vitamin D and MSA recent study published in the journal Rheumatology found that vitamin D levels are significantly associated with disease activity, levels of inflammatory cytokines, and bone loss in patients with rheumatoid arthritis.

Several studies have shown that patients with RA have lower vitamin D levels. Research has demonstrated that vitamin D works with the immune system by regulating immune cells that produce inflammatory or anti-inflammatory proteins called cytokines.

Interleukin-17 (IL-17) and interleukin-23 (IL-23) are two pro-inflammatory cytokines that are involved in the inflammatory response in autoimmune diseases. Studies have demonstrated that increased levels of these cytokines are associated with increased RA disease activity, but there is no evidence to prove vitamin D status is associated with these cytokines in patients with RA.

Researchers conducted a study to compare vitamin D status with levels of cytokines, disease severity, and degree of bone loss (osteopenia) in patients with RA. The goal to determine if vitamin D levels were associated with any of these factors related to RA.

The study consisted of 130 patients with RA, who were matched by 80 healthy individuals the local community.

All of the RA patients were classified into 3 groups according to their Disease Activity Score in 28 joints (DAS28): low (DAS28 < 3.2), moderate (DAS28 < 3.2-5.1) and severe (DAS28 > 5.1). DAS28 is a quantitative measurement of disease activity used to monitor the treatment of rheumatoid arthritis.

In addition to DAS28, other quantitative measurements used to assess disease activity were taken, which included morning stiffness time, tender joint count (TJC), swollen joint count (SJC) and Health Assessment Questionnaire (HAQ) score. An increase in these measurements indicate increased disease severity.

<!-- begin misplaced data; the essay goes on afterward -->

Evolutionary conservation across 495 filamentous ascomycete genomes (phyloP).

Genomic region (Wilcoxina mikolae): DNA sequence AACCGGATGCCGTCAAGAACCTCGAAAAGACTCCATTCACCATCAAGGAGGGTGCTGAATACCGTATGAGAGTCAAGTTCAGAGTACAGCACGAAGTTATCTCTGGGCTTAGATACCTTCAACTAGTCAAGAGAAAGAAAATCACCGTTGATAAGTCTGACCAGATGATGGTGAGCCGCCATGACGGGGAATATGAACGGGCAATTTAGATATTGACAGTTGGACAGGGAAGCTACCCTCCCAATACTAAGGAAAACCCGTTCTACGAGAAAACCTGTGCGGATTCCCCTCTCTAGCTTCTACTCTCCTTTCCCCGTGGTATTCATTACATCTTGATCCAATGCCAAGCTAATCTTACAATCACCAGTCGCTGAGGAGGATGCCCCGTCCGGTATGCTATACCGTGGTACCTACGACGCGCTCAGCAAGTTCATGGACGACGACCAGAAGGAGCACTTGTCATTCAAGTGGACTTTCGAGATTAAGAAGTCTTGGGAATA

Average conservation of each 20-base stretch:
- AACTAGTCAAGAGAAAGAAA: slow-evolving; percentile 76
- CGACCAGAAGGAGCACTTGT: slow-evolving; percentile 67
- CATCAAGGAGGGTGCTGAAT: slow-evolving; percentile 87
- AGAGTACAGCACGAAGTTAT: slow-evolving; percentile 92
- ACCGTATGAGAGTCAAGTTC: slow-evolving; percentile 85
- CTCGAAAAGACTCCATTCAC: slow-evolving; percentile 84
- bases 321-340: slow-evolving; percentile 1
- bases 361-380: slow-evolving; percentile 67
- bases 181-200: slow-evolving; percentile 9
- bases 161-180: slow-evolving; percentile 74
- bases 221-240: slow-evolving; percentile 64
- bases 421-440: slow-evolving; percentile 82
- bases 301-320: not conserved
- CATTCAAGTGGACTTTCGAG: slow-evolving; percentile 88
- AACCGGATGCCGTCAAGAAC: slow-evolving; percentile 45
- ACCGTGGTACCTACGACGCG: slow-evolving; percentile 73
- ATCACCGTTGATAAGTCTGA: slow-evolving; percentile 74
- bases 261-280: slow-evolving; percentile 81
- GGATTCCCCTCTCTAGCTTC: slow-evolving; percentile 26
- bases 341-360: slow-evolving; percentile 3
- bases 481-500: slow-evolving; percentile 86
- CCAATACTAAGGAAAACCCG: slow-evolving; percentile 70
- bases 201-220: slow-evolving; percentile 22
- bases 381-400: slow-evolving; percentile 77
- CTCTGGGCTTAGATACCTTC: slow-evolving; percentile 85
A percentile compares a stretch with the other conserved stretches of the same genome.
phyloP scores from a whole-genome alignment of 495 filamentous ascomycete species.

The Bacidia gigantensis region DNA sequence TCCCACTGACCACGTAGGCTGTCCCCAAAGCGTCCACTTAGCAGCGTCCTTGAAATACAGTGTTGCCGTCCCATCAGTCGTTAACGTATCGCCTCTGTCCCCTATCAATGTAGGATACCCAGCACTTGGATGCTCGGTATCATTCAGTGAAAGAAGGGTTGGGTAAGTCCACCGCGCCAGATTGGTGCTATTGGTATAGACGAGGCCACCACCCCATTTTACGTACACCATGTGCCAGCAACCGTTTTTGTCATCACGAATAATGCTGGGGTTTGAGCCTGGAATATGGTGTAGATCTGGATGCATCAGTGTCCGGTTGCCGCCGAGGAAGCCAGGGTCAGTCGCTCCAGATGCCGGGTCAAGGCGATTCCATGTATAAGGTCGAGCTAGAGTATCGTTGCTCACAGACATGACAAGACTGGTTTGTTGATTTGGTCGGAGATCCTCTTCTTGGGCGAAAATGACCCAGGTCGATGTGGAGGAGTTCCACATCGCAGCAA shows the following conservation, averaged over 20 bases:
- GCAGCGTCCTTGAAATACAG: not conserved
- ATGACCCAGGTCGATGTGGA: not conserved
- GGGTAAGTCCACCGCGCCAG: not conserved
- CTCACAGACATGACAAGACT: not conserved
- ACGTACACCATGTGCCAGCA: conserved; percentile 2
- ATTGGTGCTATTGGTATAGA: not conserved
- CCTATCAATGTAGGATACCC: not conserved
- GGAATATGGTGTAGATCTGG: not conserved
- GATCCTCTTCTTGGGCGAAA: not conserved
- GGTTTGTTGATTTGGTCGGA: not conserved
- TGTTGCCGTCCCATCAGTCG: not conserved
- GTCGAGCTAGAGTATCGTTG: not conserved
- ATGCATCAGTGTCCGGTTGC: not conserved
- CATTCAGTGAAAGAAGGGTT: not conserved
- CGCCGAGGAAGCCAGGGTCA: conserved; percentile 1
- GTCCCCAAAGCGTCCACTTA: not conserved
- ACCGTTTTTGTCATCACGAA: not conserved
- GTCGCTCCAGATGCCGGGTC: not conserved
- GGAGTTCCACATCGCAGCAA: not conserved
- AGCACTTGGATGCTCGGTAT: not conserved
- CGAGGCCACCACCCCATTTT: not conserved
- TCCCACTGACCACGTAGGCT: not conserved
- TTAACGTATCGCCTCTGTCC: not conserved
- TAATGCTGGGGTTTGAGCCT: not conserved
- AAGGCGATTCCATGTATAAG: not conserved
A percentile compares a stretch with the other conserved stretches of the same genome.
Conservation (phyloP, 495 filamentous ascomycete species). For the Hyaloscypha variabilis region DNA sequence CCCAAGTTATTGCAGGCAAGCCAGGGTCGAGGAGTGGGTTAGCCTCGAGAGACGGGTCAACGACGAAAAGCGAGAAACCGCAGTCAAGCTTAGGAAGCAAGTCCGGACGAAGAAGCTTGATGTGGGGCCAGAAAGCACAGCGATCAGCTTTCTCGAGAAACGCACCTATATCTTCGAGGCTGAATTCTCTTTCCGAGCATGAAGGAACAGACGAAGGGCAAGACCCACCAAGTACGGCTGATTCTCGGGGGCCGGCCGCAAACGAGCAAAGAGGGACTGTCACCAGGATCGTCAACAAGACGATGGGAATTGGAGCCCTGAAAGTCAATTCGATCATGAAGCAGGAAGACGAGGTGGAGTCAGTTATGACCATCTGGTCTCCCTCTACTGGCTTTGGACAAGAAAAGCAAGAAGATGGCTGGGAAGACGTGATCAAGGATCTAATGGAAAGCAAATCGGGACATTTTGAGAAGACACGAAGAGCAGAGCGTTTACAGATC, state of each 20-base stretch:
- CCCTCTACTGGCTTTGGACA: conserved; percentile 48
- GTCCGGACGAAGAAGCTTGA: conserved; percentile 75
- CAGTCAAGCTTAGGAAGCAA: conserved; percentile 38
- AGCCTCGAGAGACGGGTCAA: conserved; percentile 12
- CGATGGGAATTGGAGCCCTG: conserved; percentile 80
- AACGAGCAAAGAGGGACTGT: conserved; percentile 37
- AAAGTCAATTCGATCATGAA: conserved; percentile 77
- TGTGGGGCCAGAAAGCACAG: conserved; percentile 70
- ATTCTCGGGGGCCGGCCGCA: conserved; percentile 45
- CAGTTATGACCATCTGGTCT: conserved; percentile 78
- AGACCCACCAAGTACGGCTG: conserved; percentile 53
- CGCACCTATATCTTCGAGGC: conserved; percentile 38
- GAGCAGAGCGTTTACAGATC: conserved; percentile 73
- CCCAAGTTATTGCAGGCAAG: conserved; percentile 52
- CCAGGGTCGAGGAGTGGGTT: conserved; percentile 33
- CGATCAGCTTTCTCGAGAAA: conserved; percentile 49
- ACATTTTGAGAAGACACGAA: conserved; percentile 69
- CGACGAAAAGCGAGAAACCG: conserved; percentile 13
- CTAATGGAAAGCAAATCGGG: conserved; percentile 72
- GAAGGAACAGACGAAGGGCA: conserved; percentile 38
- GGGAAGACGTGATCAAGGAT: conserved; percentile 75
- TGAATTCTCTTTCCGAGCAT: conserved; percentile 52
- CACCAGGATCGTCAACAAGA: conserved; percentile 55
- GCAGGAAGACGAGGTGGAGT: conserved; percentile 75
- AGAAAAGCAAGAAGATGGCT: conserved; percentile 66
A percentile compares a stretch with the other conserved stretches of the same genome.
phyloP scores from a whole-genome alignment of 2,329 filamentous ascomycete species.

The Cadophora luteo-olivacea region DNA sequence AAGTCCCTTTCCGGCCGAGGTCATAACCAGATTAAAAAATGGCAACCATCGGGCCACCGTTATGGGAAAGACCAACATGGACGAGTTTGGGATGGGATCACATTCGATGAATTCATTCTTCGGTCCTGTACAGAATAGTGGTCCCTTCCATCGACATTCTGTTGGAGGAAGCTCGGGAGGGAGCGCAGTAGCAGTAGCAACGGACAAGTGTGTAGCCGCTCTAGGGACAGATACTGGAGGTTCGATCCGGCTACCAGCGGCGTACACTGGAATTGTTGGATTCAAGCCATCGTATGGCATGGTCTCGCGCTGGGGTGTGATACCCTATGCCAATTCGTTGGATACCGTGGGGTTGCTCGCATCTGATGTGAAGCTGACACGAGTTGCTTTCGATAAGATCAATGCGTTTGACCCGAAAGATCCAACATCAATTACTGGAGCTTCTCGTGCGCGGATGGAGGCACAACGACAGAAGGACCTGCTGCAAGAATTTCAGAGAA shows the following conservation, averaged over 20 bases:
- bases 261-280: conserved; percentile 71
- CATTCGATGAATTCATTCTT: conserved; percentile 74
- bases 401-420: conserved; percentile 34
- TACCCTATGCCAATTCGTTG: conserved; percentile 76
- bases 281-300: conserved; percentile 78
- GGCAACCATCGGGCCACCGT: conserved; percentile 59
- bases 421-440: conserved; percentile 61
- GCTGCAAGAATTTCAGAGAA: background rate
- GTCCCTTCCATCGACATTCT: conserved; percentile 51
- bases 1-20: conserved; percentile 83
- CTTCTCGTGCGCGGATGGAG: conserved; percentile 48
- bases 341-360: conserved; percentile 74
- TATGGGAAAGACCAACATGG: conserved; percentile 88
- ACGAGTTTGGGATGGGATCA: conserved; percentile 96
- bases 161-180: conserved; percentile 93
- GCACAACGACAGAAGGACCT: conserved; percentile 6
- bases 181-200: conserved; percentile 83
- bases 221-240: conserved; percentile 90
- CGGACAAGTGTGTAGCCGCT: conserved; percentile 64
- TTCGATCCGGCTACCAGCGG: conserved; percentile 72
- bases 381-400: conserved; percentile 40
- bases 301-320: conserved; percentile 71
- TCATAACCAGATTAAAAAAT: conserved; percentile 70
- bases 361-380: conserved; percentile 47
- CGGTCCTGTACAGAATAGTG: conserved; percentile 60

Measurements of vitamin D levels, IL-17 and IL-23 levels, bone mineral density (BMD), and bone erosion were also taken.

The research team wanted to see how vitamin D status was related to IL-17 and IL-23, disease severity, and bone loss in RA patients.

Statistical analysis showed the following results:

RA patients had significantly lower vitamin D levels compared to controls.
Vitamin D levels were significantly negatively associated with DAS28, morning stiffness time, TJC, SJC, and HAQ score.
Vitamin D levels were significantly negatively associated with IL-17 and IL-23 levels.
In RA patients, individuals with osteoporosis and osteopenia had significantly lower vitamin D levels than patients with normal BMD.

The researchers concluded the lower levels of 25(OH)D were associated with increased disease activity, including SJC, TJC, joint pain degree, morning stiffness time and HAQ score. Serum levels of 25(OH)D were also negatively associated with DAS28 score, ESR, platelets, IL-17 and IL-23. In addition, patients with osteoporosis and osteopenia had significantly lower levels of 25(OH)D than those with normal bone mineral density.

This study shows an expanded picture of the link between vitamin D and inflammatory cytokines, disease activity, and bone mineral density in RA patients. Vitamin D levels are one variable in the an integrative approach to autoimmune disease. It is important to rule of out GI infections, gluten intolerance, food sensitivities, and “leaky gut”.


Hong, Q. et al. Associations between serum 25-hydroxyvitamin D and disease activity, inflammatory cytokines and bone loss in patients with rheumatoid arthritis. Rheumatology, 2014.

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